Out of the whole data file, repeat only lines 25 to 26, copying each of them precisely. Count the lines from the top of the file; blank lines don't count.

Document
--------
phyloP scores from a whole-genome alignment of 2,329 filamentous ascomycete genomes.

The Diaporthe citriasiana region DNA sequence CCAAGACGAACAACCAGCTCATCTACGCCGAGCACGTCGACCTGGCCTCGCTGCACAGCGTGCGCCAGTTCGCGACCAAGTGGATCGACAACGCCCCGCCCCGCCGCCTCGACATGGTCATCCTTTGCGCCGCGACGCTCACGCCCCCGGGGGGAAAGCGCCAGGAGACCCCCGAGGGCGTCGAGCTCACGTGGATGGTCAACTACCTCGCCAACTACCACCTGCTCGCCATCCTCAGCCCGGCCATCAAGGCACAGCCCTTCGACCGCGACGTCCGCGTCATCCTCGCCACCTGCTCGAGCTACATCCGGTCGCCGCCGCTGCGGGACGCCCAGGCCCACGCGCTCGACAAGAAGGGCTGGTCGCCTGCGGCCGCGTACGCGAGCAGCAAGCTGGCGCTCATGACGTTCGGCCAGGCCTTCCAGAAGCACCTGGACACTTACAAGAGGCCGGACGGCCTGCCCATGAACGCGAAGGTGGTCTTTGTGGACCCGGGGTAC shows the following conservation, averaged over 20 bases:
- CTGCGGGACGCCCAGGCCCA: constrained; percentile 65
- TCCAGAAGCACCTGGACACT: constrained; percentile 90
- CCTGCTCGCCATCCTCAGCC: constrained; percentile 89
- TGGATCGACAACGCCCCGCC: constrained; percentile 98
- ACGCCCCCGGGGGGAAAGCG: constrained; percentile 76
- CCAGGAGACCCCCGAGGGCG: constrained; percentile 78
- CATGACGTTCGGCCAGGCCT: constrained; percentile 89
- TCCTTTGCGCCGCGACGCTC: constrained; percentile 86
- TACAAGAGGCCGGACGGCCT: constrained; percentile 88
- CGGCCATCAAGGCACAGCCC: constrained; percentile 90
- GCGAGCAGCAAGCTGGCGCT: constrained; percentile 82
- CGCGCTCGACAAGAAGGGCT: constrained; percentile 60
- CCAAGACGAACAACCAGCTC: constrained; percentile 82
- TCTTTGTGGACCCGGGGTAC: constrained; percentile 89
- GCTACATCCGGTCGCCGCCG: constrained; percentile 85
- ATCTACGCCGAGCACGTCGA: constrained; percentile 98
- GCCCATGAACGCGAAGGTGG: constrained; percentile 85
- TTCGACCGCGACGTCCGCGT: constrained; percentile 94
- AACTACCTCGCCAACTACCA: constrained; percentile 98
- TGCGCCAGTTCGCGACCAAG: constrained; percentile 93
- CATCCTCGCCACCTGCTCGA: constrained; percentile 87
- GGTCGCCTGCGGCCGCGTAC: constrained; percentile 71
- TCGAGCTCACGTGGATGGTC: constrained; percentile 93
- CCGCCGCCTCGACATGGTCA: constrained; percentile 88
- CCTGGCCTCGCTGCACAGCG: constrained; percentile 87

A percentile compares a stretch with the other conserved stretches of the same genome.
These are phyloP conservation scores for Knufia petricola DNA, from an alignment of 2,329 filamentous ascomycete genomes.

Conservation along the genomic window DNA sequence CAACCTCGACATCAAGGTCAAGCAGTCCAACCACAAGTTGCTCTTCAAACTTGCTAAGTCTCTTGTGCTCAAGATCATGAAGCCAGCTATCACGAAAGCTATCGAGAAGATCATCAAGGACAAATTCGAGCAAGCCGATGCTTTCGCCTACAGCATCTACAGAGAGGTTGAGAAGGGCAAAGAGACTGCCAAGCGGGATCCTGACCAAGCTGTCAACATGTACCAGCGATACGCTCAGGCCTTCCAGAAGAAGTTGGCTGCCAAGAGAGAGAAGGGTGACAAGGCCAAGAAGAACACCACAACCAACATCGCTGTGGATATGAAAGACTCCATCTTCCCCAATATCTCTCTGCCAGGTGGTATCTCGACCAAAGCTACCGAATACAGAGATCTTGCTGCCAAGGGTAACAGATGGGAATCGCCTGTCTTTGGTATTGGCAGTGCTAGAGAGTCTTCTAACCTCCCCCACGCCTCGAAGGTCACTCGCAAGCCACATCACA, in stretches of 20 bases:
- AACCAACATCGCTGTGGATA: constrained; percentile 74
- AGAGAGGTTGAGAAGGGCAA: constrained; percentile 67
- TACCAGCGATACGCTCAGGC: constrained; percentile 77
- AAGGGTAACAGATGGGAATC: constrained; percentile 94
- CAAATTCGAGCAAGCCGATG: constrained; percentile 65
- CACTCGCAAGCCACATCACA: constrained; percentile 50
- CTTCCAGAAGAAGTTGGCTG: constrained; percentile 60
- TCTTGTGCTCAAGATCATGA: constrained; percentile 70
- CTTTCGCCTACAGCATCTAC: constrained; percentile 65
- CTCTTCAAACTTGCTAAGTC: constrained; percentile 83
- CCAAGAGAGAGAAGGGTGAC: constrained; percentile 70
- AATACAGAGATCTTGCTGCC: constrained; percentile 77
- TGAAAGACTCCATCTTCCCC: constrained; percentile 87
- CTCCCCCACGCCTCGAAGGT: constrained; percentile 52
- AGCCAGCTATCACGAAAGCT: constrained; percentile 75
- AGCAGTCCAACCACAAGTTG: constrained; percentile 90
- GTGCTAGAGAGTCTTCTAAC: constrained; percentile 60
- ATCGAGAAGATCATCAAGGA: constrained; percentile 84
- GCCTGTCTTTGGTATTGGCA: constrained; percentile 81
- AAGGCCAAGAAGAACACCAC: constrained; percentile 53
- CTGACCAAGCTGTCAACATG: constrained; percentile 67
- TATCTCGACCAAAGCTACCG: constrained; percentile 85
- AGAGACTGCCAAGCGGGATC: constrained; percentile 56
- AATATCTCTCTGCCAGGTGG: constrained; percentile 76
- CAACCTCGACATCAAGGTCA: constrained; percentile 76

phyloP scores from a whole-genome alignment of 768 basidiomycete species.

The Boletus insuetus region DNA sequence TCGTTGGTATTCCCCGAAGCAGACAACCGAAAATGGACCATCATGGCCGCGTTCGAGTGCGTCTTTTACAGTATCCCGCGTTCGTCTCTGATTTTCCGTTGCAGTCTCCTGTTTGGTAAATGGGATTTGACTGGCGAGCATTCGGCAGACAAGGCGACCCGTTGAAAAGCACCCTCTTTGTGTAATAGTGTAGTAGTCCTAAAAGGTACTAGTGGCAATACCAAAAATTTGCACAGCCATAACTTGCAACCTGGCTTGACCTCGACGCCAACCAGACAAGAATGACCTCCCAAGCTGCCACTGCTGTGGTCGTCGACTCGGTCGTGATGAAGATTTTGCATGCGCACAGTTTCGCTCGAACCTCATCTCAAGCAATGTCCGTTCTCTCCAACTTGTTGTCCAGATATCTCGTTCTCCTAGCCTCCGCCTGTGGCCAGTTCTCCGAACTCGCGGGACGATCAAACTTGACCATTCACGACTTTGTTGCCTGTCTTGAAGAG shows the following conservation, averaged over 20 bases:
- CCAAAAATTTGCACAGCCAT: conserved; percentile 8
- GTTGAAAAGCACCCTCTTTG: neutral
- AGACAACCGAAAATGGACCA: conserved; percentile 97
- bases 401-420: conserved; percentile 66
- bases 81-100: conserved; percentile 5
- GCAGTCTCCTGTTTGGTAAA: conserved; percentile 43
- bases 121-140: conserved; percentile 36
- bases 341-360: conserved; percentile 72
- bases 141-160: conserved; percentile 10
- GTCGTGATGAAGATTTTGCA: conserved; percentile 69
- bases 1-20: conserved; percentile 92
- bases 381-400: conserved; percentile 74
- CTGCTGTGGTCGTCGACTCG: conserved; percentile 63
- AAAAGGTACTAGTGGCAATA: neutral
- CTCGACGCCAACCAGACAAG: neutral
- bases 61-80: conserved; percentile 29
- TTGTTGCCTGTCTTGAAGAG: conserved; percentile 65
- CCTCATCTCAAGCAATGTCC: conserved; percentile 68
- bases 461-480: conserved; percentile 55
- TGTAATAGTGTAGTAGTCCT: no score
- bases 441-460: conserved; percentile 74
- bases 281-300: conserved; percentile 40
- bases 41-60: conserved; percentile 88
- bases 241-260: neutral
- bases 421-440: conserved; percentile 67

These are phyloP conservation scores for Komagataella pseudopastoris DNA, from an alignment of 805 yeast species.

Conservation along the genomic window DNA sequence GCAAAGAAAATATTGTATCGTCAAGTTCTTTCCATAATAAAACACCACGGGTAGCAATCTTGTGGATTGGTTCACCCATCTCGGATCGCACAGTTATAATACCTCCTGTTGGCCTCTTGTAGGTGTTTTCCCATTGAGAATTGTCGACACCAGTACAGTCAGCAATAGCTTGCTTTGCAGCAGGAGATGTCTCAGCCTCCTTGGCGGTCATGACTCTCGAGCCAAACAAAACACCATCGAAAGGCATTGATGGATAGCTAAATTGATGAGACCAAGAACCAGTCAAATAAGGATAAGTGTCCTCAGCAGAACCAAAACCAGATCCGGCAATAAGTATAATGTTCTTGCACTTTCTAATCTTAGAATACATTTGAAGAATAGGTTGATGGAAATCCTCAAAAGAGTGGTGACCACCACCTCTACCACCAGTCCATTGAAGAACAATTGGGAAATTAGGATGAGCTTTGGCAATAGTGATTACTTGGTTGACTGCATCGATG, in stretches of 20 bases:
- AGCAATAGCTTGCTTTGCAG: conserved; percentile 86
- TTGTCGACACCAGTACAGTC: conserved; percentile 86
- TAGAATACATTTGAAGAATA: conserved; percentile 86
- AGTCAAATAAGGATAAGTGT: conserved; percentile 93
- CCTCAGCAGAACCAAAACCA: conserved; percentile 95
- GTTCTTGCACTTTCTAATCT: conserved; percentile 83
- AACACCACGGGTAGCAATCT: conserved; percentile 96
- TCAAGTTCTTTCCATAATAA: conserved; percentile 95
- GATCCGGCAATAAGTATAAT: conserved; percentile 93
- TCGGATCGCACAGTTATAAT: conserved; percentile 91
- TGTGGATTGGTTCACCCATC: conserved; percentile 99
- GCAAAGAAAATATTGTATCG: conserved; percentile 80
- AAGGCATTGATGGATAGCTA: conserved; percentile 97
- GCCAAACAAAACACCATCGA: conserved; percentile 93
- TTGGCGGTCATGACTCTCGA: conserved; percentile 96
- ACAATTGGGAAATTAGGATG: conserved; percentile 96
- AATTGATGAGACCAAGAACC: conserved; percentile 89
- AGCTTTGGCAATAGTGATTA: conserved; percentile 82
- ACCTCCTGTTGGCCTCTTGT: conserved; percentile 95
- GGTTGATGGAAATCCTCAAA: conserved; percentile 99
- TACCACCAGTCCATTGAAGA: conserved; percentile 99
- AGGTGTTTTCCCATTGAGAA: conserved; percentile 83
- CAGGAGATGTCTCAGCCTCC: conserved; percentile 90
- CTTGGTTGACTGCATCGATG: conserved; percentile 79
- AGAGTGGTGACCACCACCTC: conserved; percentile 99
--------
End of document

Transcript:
- TCGAGCTCACGTGGATGGTC: constrained; percentile 93
- CCGCCGCCTCGACATGGTCA: constrained; percentile 88